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Effects of Total Suspended Sediment (TSS) and Turbidity on fishes of the Rio Yaqui

Project Partner(s):

Project Duration:

Principal Investigator(s):

Research Assistant(s):

USFWS, AZGFD, Cuenca los Ojos Foundation

September 2011 to December 2013

Scott Bonar

Stephani Clark

Effects of Total Suspended Sediment (TSS) and Turbidity on fishes of the Rio Yaqui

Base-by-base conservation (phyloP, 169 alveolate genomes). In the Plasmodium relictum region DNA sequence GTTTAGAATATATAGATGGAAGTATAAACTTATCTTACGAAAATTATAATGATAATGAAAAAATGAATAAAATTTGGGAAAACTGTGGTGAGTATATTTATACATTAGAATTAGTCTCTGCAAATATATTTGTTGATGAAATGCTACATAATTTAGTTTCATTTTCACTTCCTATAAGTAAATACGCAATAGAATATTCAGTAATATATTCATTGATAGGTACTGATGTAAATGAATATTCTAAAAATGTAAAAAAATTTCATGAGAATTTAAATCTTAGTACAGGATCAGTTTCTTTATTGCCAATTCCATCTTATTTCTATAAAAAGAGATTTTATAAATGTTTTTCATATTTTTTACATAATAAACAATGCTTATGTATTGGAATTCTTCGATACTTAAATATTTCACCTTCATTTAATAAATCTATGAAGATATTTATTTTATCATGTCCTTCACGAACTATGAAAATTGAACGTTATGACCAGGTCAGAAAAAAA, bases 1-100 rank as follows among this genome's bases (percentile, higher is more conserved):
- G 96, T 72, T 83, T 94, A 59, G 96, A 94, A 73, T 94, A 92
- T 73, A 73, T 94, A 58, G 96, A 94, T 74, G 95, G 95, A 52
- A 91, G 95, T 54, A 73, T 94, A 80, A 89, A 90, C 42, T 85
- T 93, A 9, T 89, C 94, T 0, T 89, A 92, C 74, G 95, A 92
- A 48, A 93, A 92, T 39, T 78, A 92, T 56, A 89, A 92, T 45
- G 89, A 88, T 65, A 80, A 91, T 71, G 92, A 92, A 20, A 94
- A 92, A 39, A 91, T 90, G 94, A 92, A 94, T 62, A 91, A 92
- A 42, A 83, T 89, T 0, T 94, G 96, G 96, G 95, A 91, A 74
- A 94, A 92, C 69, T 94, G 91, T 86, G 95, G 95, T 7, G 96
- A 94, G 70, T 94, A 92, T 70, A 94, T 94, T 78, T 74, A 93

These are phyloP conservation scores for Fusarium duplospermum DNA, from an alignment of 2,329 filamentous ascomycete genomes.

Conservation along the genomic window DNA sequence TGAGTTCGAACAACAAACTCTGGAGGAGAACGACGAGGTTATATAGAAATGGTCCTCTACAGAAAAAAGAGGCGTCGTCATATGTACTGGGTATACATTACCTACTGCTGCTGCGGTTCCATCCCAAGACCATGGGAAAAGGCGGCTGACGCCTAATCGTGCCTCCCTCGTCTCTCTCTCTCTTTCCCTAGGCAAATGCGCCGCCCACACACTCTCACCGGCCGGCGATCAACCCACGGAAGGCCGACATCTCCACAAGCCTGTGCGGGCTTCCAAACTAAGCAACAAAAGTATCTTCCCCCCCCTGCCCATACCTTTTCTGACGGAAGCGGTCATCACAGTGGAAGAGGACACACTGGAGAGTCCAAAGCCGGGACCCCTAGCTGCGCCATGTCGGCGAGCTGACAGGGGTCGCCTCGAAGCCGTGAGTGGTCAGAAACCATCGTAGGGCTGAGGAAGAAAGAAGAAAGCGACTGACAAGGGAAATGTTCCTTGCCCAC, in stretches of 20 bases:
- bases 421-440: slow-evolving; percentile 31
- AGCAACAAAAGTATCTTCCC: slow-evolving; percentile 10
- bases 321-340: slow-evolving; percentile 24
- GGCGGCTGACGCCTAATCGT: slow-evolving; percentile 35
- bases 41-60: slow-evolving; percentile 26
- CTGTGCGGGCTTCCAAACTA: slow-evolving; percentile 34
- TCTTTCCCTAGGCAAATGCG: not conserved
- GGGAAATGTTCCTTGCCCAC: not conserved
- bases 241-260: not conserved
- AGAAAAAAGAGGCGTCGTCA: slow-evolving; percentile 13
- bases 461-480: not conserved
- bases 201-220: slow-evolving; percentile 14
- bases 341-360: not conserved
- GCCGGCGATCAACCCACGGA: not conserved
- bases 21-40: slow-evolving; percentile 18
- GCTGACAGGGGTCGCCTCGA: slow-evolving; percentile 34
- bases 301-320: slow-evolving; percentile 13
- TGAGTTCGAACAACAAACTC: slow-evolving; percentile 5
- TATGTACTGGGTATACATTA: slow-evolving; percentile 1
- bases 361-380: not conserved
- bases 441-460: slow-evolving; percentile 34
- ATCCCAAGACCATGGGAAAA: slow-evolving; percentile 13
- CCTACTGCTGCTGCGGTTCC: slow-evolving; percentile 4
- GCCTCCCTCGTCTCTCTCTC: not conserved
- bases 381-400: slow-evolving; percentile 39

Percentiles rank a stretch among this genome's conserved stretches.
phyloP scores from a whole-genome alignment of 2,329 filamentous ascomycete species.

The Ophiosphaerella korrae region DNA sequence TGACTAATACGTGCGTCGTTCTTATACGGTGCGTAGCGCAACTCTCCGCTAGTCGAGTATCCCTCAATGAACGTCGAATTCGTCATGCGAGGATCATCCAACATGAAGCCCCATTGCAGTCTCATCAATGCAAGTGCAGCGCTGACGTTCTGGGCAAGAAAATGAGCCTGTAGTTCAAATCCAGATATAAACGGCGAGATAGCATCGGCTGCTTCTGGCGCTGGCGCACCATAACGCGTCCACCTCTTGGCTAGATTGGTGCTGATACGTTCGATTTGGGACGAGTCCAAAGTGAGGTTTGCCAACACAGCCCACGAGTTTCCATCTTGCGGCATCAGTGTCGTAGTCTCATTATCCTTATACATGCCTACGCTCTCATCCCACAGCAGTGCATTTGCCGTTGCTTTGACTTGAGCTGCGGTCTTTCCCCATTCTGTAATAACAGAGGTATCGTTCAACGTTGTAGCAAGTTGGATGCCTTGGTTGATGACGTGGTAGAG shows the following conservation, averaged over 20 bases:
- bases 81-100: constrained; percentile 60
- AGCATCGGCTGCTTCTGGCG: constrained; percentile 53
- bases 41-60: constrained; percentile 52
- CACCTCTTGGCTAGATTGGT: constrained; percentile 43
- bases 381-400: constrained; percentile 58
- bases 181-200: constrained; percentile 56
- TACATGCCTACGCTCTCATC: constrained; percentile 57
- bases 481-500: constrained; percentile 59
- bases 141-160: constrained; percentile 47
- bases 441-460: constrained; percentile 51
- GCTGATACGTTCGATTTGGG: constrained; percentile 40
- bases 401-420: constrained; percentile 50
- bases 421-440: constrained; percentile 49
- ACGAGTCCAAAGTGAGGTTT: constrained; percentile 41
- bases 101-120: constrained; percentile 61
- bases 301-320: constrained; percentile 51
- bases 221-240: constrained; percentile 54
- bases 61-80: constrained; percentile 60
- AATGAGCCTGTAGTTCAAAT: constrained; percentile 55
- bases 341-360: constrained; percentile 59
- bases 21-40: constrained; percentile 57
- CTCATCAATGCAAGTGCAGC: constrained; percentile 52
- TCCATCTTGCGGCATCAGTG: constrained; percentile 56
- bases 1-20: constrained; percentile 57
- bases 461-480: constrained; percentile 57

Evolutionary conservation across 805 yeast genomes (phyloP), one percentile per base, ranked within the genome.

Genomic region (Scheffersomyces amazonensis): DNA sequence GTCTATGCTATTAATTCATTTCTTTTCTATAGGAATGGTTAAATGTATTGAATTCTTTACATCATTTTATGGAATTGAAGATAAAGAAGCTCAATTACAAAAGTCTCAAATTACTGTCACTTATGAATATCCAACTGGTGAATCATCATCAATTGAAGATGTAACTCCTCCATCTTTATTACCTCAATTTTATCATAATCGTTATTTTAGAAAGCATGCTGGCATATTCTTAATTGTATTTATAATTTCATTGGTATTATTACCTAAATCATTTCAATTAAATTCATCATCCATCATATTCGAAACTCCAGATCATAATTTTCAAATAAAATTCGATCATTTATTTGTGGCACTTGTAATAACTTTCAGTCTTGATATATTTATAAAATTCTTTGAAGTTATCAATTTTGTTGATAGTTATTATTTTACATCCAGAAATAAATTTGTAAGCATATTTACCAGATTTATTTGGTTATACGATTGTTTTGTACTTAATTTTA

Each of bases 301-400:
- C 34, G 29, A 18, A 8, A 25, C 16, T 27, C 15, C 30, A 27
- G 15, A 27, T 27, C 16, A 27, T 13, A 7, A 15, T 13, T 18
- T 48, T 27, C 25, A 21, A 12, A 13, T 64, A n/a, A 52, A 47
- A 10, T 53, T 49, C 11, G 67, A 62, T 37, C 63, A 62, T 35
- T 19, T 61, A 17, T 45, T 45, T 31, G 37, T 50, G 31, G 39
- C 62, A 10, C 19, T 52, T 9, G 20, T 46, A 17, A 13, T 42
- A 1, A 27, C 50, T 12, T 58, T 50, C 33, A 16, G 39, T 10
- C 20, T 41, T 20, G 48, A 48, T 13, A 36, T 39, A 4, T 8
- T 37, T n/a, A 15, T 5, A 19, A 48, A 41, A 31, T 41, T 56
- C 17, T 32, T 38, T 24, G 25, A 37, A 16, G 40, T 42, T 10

The effects of turbidity and total suspended sediment (TSS) on Rio Yaqui fishes are unknown, but have been studied on other fish species. Potential changes in TSS and turbidity are of special importance to the rare headwaters species of the Rio Yaqui assemblage in the USFWS San Bernardino National Wildlife Refuge (AZ) because of recent U.S. Department of Homeland Security activities and construction of new barriers along the U.S./Mexico border adjacent to fish habitat. Increased turbidity and TSS may change food supply, food acquisition by fish, and disrupt reproductive efforts. We are testing the effects of TSS and turbidity on Yaqui chub Gila purpurea, an endangered minnow restricted to the Rio Yaqui drainage of southern Arizona and northern Mexico. Yaqui chub consume small invertebrates and algae, thus increased sedimentation could negatively impact their diet. Additionally, Yaqui chub breed throughout the summer so increased sediment draining into the Rio Yaqui during summer storms could negatively impact their reproduction. Yaqui chub eggs, larvae, and adults will be exposed to different concentrations of suspended sediment in aquaria, based on levels of TSS and turbidity found in the Rio Yaqui during storm events. Each treatment will last for 11 days, the duration of the longest flood event in 2011. At the end of the treatment period, the hatch rates for egg and survival rates for larval and adult fish will be quantified. Additionally, the feeding rate for adult fish will be quantified. To assess change in food supply we will collect invertebrate samples before, during, and after the summer monsoon season and will analyze changes in abundance and diversity of invertebrates throughout monsoon season. To date, aquaria have been set up to begin Yaqui chub propagation. Automatic water samplers are in place in Rio Yaqui to collect first flush samples of storm water and samples are being analyzed for TSS concentration and turbidity.

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